GERBINO v. COHEN
MEMORANDUM AND/OR OPINION. SIGNED BY HONORABLE TIMOTHY J. SAVAGE ON 7/1/15. 7/1/15 ENTERED AND COPIES E-MAILED.(gs)
IN THE UNITED STATES DISTRICT COURT
FOR THE EASTERN DISTRICT OF PENNSYLVANIA
RICHARD T. GERBINO
JON NICHOLAS COHEN
July 1, 2015
The defendant, Jon Nicholas Cohen, moves to dismiss this personal injury action
arising out of an incident that occurred in North Carolina almost three years before suit
was filed. He contends that the action is barred by the statute of limitations. Opposing
dismissal, the plaintiff, Richard Gerbino, argues that the three-year North Carolina
statute of limitations, rather than the two-year Pennsylvania limitations period, applies.
Alternatively, Gerbino requests transfer to the District of North Carolina.
We conclude that the action is time-barred.
The Pennsylvania “borrowing
statute,” 42 Pa. Cons. Stat. Ann. § 5521(b), requires us to apply the shorter limitations
period of two years. Therefore, because this action was filed more than two years after
the action accrued, we shall grant the motion to dismiss.
As alleged in the complaint, 1 on March 30, 2012, Gerbino, a New Jersey
resident, and Cohen, a Pennsylvania resident, were passengers on a chartered bus in
North Carolina. As they were disembarking, Cohen contacted Gerbino, causing him to
fall to the ground. As a result, Gerbino sustained bodily injuries. He seeks damages for
pain and suffering, and medical expenses.
In considering the motion, we accept as true the well pleaded allegations in the complaint. Holk
v. Snapple Beverage Corp., 575 F.3d 329, 334 (3d Cir. 2009).
One month short of three years after the incident, on March 2, 2015, Gerbino
filed this action. Cohen responded by filing his motion to dismiss, raising the statute of
Typically, a statute of limitations defense may not be presented in a motion to
dismiss under Fed. R. Civ. P. 12(b). A statute of limitations defense is not among the
seven enumerated defenses which may be raised in a Rule 12(b) motion. 2 Instead,
Rule 8 requires a party to affirmatively assert a statute of limitations defense in a
responsive pleading. Fed. R. Civ. P. 8(c). However, in the Third Circuit, a statute of
limitations defense may be raised in a Rule(12)(b) motion to dismiss where the facts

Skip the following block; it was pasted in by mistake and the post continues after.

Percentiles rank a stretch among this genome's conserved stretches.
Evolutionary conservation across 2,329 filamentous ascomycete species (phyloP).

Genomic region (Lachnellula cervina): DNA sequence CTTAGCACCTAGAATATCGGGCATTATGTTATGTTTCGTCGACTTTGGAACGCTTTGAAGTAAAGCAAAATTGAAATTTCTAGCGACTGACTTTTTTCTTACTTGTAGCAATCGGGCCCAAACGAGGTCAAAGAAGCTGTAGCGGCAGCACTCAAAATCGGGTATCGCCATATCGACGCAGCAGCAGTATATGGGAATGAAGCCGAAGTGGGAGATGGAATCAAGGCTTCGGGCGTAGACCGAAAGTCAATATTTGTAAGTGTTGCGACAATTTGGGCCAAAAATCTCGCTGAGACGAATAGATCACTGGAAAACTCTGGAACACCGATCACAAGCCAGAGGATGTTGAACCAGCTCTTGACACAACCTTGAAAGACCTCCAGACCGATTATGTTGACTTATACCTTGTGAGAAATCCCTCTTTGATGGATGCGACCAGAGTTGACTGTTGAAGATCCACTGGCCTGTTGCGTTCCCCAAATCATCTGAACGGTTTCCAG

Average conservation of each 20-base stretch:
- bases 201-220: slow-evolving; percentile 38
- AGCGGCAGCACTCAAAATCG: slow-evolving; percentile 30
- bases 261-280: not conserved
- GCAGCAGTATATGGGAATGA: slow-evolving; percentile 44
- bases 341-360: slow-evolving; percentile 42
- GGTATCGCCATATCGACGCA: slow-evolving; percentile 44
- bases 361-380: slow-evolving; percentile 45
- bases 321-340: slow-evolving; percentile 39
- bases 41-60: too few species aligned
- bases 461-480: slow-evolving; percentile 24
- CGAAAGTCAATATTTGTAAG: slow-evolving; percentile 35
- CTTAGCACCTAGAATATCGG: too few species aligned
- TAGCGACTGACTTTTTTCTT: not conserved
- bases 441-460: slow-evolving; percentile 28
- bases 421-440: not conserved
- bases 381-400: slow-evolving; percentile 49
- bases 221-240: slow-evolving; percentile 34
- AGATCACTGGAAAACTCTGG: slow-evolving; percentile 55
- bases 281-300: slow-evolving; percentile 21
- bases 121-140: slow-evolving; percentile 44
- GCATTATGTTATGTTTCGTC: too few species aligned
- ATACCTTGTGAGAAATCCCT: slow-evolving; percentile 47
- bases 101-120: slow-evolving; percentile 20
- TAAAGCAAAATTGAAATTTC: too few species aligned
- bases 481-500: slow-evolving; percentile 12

alleged in the complaint clearly demonstrate that the action was filed after the expiration
of the applicable statute of limitations. Benak, ex rel Alliance Premier Growth Fund v.
Alliance Capital, 435 F.3d 396, 400 n.14 (3d Cir. 2006); Robinson v. Johnson, 313 F.3d
128, 135-37 (3d Cir. 2002).
Because the action has been brought in Pennsylvania, we must apply the
Pennsylvania Uniform Statute of Limitations on Foreign Claims Act, 42 Pa. Cons. Stat.
Ann. § 5521(b), popularly known as the “borrowing statute.” Klaxon Co. v. Stentor Elec.
Mfg. Co., 313 U.S. 487 (1941); McKenna v. Ortho Pharm. Corp., 622 F.2d 657, 659 (3d
Cir. 1980). The statute provides that “the period of limitations applicable to a claim
accruing outside the Commonwealth shall be either that provided or prescribed by the
law of the place where the claim accrued or by the law of the Commonwealth,
whichever first bars the claim.” 42 Pa. Cons. Stat. Ann. § 5521(b).
The seven defenses which may be raised in a Rule 12(b) motion are: lack of subject-matter
jurisdiction; lack of personal jurisdiction; improper venue; insufficient process; insufficient service of
process; failure to state a claim upon which relief can be granted; and failure to join a party under Rule
19. Fed. R. Civ. P. 12(b)(1)-(7).
The Pennsylvania statute of limitations for personal injury actions is two years.
42 Pa. Cons. Stat. Ann. § 5524(2). The North Carolina statute of limitations is three
years. N.C. Gen. Stat. Ann. § 1-52. Because the Pennsylvania statute of limitations is
shorter than the North Carolina limitations period, it must be applied. Thus, this action
is time-barred by Pennsylvania’s two-year statute of limitations.
Citing 28 U.S.C. § 1404(a), Gerbino urges us to transfer the action to the District
of North Carolina where he could have brought this action originally. Notwithstanding
that the North Carolina limitations period had not expired before Gerbino filed his action
in this court, transfer will not save it from Pennsylvania’s statute of limitations.
A transferee court is obligated to apply the state law that would have been
applied by the transferor court. VanDusen v. Barrack, 376 U.S. 612 (1964). The rule
applies even where the plaintiff, rather than the defendant, seeks transfer. Ferens v.
John Deere Co., 494 U.S. 516, 525 (1990).
Consequently, if the action were
transferred, the North Carolina court would be required to apply Pennsylvania’s twoyear limitations period.
Because transfer would be futile, we shall not transfer the
action. Instead, we shall dismiss it as time-barred.
Disclaimer: Justia Dockets & Filings provides public litigation records from the federal appellate and district courts. These filings and docket sheets should not be considered findings of fact or liability, nor do they necessarily reflect the view of Justia.
Why Is My Information Online?